“The man who sat on the ground in his tipi meditating on life and its meaning, accepting the kinship of all creatures and acknowledging unity with the universe of things was infusing into his being the true essence of civilization. And when native man left off this form of development, his humanization was retarded in growth.”
— Chief Luther Standing Bear, cited in T. C. McLuhan, Touch the Earth, 1971, p. 99.
“But as for Aslan himself, the Beavers and the children didn’t know what to do or say when they saw him. People who have not been in Narnia sometimes think that a thing cannot be good and terrible at the same time. If the children had ever thought so, they were cured of it now. For when they tried to look at Aslan’s face they just caught a glimpse of the golden mane and the great, royal, solemn, overwhelming eyes; and then they found they couldn’t look at him and went all trembly.”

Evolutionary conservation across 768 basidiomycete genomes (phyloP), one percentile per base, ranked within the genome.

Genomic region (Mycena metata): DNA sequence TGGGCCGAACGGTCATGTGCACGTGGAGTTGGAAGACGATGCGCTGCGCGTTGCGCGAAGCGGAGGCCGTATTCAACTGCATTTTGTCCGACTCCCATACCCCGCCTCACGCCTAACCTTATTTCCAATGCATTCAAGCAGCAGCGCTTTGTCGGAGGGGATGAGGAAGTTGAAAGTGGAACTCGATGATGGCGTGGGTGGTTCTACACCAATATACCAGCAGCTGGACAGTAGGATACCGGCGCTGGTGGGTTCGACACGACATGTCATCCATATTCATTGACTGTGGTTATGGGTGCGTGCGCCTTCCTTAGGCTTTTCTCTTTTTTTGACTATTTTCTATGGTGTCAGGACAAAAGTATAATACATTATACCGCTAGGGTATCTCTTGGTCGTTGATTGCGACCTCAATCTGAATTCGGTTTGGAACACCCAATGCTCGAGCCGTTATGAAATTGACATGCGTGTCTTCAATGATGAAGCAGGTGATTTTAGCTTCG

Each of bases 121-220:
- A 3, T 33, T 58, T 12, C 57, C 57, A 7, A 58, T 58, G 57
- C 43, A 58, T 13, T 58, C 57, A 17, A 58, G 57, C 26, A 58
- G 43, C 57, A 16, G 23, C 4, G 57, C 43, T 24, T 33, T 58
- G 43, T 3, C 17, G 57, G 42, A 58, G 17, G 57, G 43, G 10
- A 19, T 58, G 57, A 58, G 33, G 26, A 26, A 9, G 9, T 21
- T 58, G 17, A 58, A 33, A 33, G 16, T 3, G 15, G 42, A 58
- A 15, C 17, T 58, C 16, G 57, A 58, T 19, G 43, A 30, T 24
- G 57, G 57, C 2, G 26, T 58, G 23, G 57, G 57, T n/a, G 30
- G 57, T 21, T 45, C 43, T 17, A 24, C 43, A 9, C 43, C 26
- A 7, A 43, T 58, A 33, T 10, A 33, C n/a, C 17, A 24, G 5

— C. S. Lewis. The Lion, the Witch, and the Wardrobe, 1950. (quote from Collier edition, 1970, p. 123).
“Looked at but not seen, the name is invisible. Listened to but not heard, the name is silent. Grasped at but not obtained, the name is intangible. These three can’t be analyzed, and so they merge and act as one. Its supremity is not bright, and its depth is not dark. Endlessly, endlessly, It can’t be named, and returns to the Substanceless. It is called the formless form, and the image of the Substanceless.”
— Laozi Daodejing, chapter 14. (The translation used in this quotation is by Harrison Adams, directly from the Chinese text)
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